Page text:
Michigan Ballot Proposal 2015-1

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The Michigan Sales Tax Increase for Transportation Amendment, Proposal 15-1 is a referendum held on May 5, 2015, concerning a legislatively-referred ballot measure. The measure's approval would have caused one constitutional amendment and 10 statutes to go into effect. It is estimated that Proposal 1 would raise state revenues from sales and use taxes by $1.427 billion, fuel taxes by $463 million, truck registration fees by $50 million, and vehicle registration fees by $10.1 million in the first year.[1] If approved, the proposal would have resulted in average tax increase of $545 per household in 2016, according to an estimate by the Associated Press.[2]

The proposal was defeated in an historically lopsided statewide election, receiving support from only 20% of voters.[upper-alpha 1][4]

History

Proposal 1, consisting of House Joint Resolution UU of 2014 and associated bills, was passed on the last day of the 97th Legislature of Michigan, December 19, 2014. The legislation was created as a solution to a legislative impasse on road funding, with the state House and Senate unable to agree on legislation to create new funding for Michigan roads. Both the House- and Senate-approved plans would have allocated an additional approximately $1.2 billion annually for road and bridge maintenance. The House-approved plan would have allocated this money by cutting spending increases in other areas, including schools. The Senate-approved plan would have raised the money through higher fuel taxes.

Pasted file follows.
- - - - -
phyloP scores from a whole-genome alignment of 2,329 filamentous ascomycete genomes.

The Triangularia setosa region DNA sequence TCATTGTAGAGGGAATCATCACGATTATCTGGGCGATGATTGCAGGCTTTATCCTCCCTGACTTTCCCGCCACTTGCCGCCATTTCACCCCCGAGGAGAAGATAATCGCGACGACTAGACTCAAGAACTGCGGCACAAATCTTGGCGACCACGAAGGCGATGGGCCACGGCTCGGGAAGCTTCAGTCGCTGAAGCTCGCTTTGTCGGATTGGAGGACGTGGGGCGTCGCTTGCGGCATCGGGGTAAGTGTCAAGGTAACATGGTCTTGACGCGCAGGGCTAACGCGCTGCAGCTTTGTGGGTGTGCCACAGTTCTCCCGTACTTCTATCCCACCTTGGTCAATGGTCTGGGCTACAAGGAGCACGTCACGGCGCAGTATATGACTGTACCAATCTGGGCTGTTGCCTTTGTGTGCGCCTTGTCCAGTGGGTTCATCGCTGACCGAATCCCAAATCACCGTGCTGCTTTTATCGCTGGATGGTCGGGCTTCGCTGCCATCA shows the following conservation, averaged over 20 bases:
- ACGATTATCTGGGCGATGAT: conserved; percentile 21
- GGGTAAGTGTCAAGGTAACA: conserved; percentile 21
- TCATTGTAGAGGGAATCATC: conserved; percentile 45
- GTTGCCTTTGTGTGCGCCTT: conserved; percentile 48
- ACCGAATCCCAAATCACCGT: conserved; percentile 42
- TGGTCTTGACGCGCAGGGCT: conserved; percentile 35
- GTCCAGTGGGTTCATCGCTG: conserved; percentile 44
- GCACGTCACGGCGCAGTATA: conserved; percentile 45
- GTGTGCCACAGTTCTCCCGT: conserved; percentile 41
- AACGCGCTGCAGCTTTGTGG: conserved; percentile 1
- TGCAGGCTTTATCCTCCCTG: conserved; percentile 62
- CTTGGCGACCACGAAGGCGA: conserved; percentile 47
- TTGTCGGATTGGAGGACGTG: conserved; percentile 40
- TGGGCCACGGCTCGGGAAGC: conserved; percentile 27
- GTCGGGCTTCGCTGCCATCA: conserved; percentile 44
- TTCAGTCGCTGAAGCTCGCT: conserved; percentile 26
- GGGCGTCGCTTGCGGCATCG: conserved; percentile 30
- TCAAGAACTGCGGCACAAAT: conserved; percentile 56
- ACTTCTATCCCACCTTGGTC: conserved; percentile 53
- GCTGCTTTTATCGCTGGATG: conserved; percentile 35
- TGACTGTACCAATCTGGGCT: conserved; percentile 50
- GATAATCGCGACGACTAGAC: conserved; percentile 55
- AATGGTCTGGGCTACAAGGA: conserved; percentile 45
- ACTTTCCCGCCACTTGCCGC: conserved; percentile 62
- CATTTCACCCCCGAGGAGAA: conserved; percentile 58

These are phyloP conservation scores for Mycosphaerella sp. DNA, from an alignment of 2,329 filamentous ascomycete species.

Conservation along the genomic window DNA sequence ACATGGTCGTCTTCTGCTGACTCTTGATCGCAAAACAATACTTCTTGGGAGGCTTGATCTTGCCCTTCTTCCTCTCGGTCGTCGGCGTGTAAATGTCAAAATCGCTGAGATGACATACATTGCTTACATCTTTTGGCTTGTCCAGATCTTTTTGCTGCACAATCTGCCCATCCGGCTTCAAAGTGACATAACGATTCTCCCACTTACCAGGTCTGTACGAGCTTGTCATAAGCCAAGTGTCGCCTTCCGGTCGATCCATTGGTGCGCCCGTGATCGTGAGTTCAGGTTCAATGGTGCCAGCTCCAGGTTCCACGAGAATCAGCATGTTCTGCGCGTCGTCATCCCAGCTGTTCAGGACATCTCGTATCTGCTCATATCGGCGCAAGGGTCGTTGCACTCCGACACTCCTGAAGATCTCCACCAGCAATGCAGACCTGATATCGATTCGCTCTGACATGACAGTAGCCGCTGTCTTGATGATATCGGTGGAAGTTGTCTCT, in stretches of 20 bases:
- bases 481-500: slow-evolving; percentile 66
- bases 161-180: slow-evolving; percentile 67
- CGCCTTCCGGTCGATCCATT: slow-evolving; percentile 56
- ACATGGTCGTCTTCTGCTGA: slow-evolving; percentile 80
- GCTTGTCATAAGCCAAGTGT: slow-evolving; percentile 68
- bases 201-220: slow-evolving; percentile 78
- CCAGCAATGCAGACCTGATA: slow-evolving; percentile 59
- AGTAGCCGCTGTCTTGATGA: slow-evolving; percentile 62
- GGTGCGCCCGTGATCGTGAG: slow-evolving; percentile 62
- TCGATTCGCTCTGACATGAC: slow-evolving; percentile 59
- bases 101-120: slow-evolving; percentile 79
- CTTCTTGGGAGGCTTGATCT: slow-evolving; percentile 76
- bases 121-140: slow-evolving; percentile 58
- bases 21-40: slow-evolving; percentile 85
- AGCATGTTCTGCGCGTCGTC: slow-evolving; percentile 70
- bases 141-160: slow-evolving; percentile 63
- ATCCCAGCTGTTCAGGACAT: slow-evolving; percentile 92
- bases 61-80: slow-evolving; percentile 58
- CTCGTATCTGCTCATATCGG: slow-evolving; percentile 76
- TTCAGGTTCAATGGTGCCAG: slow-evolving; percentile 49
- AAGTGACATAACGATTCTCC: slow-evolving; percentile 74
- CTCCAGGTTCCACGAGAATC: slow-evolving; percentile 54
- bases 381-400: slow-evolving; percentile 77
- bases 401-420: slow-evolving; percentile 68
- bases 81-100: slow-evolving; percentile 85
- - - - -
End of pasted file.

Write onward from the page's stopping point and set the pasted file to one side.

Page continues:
The two chambers unable to compromise, both plans were discarded in favor of Proposal 1. House Joint Resolution UU was passed with the requisite supermajority vote in either chamber, and ten additional bills were passed and signed into law containing enacting clauses that stipulate they only take effect if HJR UU is adopted by voters.[citation needed]

Text

Proposal 1 consists of an amendment to the Michigan Constitution of 1963, House Joint Resolution UU of 2014. Separately from the constitutional amendment, Public Acts 467 through 476 of 2014, signed into law by Governor Rick Snyder in January 2015, contain enacting sections that specify they do not take effect "unless House Joint Resolution UU of the 97th Legislature becomes a part of the state constitution of 1963 as provided in section 1 of article XII of the state constitution of 1963."

The language of the proposal that appears on the ballot describes some aspects of these ten additional laws, acknowledging that giving effect to these ten laws is a major part of the proposal.

House Joint Resolution UU of 2014

Public Act 467 of 2014

Public Act 468 of 2014

Public Act 469 of 2014

Public Act 470 of 2014

Public Act 471 of 2014

Public Act 472 of 2014

Public Act 473 of 2014

Public Act 474 of 2014

Public Act 475 of 2014

Public Act 476 of 2014[citation needed]

Ballot language

Per Michigan law, Michigan Bureau of Elections Director Chris Thomas wrote the language for Proposal 1 as it appears on the ballot. The language was approved 3–1 by the Board of State Canvassers; the dissenting voter was Norman Shinkle, a Republican-appointed member of the Board, who noted, "This is a very complex proposal based on interplay of changing the constitution and the laws of Michigan".[5]

The proposal reads:

PROPOSAL 15-1

A proposal to amend the State Constitution to increase the sales/use tax from 6% to 7% to replace and supplement reduced revenue to the School Aid Fund and local units of government caused by the elimination of the sales/use tax on gasoline and diesel fuel for vehicles operating on public roads, and to give effect to laws that provide additional money for roads and other transportation purposes by increasing the gas tax and vehicle registration fees. The proposed constitutional amendment would: